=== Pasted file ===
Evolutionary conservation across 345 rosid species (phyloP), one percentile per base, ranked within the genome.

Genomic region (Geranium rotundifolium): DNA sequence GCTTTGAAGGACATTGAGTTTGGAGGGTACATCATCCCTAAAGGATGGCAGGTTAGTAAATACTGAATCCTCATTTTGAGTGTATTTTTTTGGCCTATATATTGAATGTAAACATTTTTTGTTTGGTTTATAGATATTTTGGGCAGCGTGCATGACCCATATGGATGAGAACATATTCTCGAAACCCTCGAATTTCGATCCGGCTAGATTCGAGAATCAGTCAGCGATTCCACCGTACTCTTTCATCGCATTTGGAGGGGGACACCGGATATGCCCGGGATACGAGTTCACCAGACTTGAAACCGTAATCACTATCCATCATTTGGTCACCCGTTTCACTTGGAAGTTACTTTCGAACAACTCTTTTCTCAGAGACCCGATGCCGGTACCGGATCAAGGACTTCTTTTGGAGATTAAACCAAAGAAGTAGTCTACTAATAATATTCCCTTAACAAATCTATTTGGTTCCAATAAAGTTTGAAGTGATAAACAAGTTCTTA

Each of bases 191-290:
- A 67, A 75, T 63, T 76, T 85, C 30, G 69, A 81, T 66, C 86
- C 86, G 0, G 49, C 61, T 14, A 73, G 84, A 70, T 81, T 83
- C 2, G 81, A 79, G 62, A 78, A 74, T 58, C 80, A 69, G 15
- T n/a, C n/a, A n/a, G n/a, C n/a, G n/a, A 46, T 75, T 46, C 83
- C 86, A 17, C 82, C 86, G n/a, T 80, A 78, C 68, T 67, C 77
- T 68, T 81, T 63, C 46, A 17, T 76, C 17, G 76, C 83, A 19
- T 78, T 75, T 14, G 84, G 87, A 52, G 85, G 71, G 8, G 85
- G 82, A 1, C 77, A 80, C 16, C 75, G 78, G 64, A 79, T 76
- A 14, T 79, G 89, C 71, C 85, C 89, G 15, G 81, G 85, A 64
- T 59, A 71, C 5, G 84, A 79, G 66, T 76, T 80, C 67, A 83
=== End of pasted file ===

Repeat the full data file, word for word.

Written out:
Evolutionary conservation across 345 rosid species (phyloP), one percentile per base, ranked within the genome.

Genomic region (Geranium rotundifolium): DNA sequence GCTTTGAAGGACATTGAGTTTGGAGGGTACATCATCCCTAAAGGATGGCAGGTTAGTAAATACTGAATCCTCATTTTGAGTGTATTTTTTTGGCCTATATATTGAATGTAAACATTTTTTGTTTGGTTTATAGATATTTTGGGCAGCGTGCATGACCCATATGGATGAGAACATATTCTCGAAACCCTCGAATTTCGATCCGGCTAGATTCGAGAATCAGTCAGCGATTCCACCGTACTCTTTCATCGCATTTGGAGGGGGACACCGGATATGCCCGGGATACGAGTTCACCAGACTTGAAACCGTAATCACTATCCATCATTTGGTCACCCGTTTCACTTGGAAGTTACTTTCGAACAACTCTTTTCTCAGAGACCCGATGCCGGTACCGGATCAAGGACTTCTTTTGGAGATTAAACCAAAGAAGTAGTCTACTAATAATATTCCCTTAACAAATCTATTTGGTTCCAATAAAGTTTGAAGTGATAAACAAGTTCTTA

Each of bases 191-290:
- A 67, A 75, T 63, T 76, T 85, C 30, G 69, A 81, T 66, C 86
- C 86, G 0, G 49, C 61, T 14, A 73, G 84, A 70, T 81, T 83
- C 2, G 81, A 79, G 62, A 78, A 74, T 58, C 80, A 69, G 15
- T n/a, C n/a, A n/a, G n/a, C n/a, G n/a, A 46, T 75, T 46, C 83
- C 86, A 17, C 82, C 86, G n/a, T 80, A 78, C 68, T 67, C 77
- T 68, T 81, T 63, C 46, A 17, T 76, C 17, G 76, C 83, A 19
- T 78, T 75, T 14, G 84, G 87, A 52, G 85, G 71, G 8, G 85
- G 82, A 1, C 77, A 80, C 16, C 75, G 78, G 64, A 79, T 76
- A 14, T 79, G 89, C 71, C 85, C 89, G 15, G 81, G 85, A 64
- T 59, A 71, C 5, G 84, A 79, G 66, T 76, T 80, C 67, A 83